|Location||North of Île Howe|
|Major islands||Île de Castries, Île Dauphine|
|Highest elevation||71 m (233 ft)|
|Highest point||Île Dauphine HP|
|Zone||French Southern and Antarctic Lands|
The Îles Leygues, or Leygues Islands, also sometimes known as the Îles Swain, comprise a group of small islands and islets that are part of the subantarctic Kerguelen archipelago, a French territory in the southern Indian Ocean.
The Îles Leygues lie across the Passe de la Résolution from Île Howe, and north of the main Kerguelen island of Grande Terre. The two largest islands are Île de Castries and Île Dauphine. Île de Castries, the largest of them is 500 ha. Far to the north lie the Roches du Terror and to the east the Roches du Gallieni rocks. The landscape of the islands is mainly flat, though rising westwards to form coastal cliffs. Access from the sea is virtually impossible because of extensive banks of giant kelp surrounding the group.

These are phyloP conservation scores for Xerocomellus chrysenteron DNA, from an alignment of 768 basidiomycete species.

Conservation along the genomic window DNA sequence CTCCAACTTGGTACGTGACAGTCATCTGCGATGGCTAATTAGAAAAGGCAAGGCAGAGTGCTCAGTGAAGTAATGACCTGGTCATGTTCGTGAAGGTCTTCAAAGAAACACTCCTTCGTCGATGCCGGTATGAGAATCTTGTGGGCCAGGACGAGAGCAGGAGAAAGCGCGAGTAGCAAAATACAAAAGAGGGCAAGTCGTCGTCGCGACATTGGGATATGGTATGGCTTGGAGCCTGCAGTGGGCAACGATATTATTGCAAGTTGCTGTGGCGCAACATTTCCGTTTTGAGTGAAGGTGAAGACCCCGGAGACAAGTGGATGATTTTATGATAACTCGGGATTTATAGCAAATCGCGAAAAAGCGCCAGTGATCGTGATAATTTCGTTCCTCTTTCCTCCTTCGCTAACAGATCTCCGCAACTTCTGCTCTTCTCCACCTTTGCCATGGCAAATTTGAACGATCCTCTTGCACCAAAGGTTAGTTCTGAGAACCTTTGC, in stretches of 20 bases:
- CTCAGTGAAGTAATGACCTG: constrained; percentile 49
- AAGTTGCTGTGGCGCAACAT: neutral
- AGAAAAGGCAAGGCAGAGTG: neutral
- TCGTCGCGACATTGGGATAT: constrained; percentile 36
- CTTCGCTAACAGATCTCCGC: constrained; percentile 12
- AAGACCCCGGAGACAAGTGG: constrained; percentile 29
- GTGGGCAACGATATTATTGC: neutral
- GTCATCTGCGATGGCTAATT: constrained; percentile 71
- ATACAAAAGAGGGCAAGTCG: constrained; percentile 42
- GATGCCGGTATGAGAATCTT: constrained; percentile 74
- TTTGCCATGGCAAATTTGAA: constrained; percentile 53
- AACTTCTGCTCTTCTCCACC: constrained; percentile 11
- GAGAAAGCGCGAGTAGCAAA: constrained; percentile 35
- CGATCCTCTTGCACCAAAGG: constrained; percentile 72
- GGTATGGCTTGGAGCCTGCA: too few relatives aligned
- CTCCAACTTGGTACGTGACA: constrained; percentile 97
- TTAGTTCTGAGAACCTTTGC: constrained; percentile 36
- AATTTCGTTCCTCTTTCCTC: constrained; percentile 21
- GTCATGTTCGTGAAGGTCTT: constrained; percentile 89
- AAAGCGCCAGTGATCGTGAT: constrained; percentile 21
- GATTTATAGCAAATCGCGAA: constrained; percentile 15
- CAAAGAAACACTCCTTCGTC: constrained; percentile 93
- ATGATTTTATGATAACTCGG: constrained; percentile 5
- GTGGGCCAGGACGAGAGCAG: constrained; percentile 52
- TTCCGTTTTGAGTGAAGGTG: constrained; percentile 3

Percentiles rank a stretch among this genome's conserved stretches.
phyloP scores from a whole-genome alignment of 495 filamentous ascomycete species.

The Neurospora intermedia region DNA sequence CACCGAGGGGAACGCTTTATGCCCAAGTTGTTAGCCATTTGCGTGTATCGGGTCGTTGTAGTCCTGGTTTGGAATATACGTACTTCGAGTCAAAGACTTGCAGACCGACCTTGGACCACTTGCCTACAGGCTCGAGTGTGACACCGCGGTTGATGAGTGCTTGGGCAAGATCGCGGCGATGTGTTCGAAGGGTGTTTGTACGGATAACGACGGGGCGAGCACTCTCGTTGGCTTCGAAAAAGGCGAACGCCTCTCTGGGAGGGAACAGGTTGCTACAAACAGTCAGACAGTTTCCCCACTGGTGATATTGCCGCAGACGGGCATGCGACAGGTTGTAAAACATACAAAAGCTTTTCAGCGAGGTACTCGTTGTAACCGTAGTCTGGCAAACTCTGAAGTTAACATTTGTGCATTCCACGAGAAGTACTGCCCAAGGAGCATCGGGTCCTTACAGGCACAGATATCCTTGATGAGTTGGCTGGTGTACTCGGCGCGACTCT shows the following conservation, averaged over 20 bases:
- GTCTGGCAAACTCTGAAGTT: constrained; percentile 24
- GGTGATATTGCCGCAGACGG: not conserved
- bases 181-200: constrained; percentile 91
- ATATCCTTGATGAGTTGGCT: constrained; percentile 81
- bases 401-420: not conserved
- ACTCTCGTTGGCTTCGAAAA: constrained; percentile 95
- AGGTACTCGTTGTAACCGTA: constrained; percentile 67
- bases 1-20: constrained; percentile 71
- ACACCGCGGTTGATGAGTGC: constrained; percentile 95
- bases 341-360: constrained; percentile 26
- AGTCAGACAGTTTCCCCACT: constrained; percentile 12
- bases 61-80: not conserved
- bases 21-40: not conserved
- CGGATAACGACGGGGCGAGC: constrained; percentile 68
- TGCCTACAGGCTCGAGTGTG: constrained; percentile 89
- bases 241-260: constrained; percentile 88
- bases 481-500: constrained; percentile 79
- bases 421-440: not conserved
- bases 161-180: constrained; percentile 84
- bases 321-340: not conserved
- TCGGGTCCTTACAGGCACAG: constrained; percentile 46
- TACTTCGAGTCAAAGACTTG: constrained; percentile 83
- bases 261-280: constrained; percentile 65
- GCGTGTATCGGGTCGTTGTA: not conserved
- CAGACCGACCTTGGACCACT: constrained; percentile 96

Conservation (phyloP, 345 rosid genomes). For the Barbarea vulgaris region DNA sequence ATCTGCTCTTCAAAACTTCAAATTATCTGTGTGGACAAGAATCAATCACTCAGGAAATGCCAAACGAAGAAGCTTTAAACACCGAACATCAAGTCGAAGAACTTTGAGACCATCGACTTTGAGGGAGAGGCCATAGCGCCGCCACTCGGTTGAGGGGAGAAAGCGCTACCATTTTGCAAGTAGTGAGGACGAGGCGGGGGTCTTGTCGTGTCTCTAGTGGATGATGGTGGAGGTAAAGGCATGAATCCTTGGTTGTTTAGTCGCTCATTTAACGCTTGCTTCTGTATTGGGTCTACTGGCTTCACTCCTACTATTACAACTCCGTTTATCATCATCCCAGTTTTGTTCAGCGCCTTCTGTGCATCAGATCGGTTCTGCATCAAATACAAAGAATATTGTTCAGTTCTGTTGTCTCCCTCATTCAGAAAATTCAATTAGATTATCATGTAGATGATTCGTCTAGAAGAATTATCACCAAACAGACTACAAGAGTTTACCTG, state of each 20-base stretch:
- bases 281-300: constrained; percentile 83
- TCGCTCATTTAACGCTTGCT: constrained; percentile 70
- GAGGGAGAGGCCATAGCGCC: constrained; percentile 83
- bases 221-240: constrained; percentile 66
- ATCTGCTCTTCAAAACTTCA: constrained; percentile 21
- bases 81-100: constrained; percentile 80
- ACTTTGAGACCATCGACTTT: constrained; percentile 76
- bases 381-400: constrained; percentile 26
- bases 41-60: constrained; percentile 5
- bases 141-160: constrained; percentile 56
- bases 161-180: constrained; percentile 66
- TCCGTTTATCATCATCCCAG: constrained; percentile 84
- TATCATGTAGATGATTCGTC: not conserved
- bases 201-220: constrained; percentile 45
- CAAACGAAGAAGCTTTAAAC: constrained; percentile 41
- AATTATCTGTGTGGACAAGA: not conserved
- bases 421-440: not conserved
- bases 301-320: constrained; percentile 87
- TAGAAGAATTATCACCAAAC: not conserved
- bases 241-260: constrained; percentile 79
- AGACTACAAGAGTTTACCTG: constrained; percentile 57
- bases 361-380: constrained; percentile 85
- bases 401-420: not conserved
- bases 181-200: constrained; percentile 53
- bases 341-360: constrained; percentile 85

Humans are not known to have set foot on the islands. A large colony of Antarctic fur seals occurs which has probably never been hunted and which has enabled the recolonisation of other sites from which the species was formerly exterminated.
Important Bird Area
The islands have been identified as a 24 km2 Important Bird Area (IBA) by BirdLife International. Five or six pairs of wandering albatrosses breed there as well as unknown numbers of northern giant petrels and Kerguelen shags. Other petrels may also nest on the islands but data are lacking because the only available information is from offshore observations.
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